View MrUnix's profile

MrUnix

7405 posts in 2618 days


#9 posted 06-01-2018 09:21 PM

Does anyone know where to find a good clear video of how best to remove and replace motor bearings without bearing pullers?
- BGST

Would be motor specific, and there are thousands out there… but it’s dirt simple. 4 nuts/bolts and the end bells pop right off. If you don’t have a puller/splitter, then there are plenty of ways to get the bearings off without one. Easiest way is to hold the bearing between the jaws of a bench vice, with the rotor hanging below, then just tap the end of the shaft. Just make sure to catch the rotor as it pops free.

Also, don’t forget about the arbor bearings… it’s easier and more cost effective to replace them all at the same time.

Cheers,
Brad

-- Brad in FL - In Dog I trust... everything else is questionable

View Andybb's profile

Andybb

1932 posts in 1022 days


#10 posted 06-01-2018 11:13 PM


Keep a scrap block of hardwood handy at the saw. When you switch off, push the block into the teeth and it will slow down very quickly. Don t jam it in, and don t push sideways. Basically, you are making a saw cut with the power off.

If you have cast iron wheels, they will coast a lot longer than aluminum. But that saw probably has AL.

- runswithscissors


IMO not a good idea, but then again, what do I know. :-) Reaching for scrap and pushing it into a spinning blade just strikes me as a way of exponentially playing with fire.

-- Andy - Seattle USA

View BGST's profile

BGST

28 posts in 1200 days


#11 posted 06-01-2018 11:25 PM

Thanks to everyone for answers on how to stop the saw blade running so long after shutting it off. However I took of the motor and spun the shaft which only turned a few times before stopping. So I checked the arbor on the saw which runs forever with very little effort.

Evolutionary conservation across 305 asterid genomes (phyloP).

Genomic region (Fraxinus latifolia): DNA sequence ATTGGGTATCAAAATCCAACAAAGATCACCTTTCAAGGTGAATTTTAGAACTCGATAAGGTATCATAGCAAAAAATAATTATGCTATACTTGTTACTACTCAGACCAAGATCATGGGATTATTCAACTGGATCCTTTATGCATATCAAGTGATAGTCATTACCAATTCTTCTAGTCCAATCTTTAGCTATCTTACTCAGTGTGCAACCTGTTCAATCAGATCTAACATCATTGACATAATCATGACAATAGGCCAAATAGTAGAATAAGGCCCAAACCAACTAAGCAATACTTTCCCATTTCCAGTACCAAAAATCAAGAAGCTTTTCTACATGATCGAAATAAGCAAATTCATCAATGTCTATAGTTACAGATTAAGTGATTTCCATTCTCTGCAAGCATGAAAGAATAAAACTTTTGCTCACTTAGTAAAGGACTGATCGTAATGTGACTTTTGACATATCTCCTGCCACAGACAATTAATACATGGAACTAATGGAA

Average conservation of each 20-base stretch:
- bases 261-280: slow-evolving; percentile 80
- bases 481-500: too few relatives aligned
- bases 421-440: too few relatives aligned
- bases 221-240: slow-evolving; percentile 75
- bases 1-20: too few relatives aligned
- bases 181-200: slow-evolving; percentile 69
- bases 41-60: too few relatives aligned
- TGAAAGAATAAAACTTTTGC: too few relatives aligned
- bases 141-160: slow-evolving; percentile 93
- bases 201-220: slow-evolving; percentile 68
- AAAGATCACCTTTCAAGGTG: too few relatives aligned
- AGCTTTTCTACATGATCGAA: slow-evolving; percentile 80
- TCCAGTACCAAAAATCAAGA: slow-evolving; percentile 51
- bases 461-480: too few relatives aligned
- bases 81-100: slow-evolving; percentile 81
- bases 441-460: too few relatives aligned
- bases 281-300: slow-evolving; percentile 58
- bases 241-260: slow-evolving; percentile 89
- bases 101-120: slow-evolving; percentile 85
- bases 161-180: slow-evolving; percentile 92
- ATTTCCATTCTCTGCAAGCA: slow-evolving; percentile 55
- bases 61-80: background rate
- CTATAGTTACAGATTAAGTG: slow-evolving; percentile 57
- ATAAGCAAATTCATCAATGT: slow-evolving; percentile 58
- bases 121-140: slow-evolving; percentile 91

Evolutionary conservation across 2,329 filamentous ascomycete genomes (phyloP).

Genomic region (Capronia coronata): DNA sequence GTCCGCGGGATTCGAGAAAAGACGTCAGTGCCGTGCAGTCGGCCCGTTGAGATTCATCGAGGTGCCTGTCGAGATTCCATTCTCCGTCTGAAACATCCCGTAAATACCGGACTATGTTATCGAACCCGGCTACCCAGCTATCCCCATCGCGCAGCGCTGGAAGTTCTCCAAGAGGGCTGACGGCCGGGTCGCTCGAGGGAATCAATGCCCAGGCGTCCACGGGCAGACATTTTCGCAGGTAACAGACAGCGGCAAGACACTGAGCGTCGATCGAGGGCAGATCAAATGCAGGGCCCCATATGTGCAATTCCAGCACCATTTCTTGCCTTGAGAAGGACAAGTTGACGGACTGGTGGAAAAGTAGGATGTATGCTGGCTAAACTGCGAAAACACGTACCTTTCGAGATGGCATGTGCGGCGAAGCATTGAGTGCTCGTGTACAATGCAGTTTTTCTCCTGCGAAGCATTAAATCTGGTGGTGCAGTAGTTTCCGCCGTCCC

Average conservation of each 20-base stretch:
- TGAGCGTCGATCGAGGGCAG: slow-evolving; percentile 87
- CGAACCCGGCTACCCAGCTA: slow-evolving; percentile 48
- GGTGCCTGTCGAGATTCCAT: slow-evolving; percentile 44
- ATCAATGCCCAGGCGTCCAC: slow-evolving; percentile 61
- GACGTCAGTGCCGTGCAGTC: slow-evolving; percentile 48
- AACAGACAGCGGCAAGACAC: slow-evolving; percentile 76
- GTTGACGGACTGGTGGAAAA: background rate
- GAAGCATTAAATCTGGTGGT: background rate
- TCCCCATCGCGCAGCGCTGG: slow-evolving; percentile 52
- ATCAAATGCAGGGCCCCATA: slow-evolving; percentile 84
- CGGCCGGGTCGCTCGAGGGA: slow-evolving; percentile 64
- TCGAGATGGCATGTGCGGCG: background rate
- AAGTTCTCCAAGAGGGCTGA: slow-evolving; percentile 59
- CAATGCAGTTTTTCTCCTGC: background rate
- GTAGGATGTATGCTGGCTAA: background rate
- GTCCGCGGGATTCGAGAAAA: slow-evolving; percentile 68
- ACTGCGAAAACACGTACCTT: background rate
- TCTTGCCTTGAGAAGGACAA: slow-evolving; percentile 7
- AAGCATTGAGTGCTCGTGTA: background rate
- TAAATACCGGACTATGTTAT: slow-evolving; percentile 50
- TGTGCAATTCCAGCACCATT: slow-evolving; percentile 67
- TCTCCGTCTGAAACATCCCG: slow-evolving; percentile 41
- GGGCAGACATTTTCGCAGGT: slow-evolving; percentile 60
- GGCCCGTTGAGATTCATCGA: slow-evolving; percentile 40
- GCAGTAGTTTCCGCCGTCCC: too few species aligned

Could it be those bearings and if you think it is how on earth do you fix that? That looks like a very big job!

-- Barry, Edmonton, Alberta, Canada

View BGST's profile

BGST

28 posts in 1200 days


#12 posted 06-02-2018 06:36 PM

Thanks, I agree with it not being the best but for now that is all I have thought of a well.

Keep a scrap block of hardwood handy at the saw. When you switch off, push the block into the teeth and it will slow down very quickly. Don t jam it in, and don t push sideways. Basically, you are making a saw cut with the power off.

If you have cast iron wheels, they will coast a lot longer than aluminum. But that saw probably has AL.

- runswithscissors

IMO not a good idea, but then again, what do I know. :-) Reaching for scrap and pushing it into a spinning blade just strikes me as a way of exponentially playing with fire.

- Andybb


-- Barry, Edmonton, Alberta, Canada

View Jeff's profile

Jeff

507 posts in 3613 days


#13 posted 06-02-2018 06:52 PM

It’s clear you have worn bearings and it is best to replace them. But what’s dangerous about the blade spinning for that short a time? Pay attention, if the blade’s spinning don’t put something in its way. Shoving something into the blade to slow it down is dangerous in my opinion.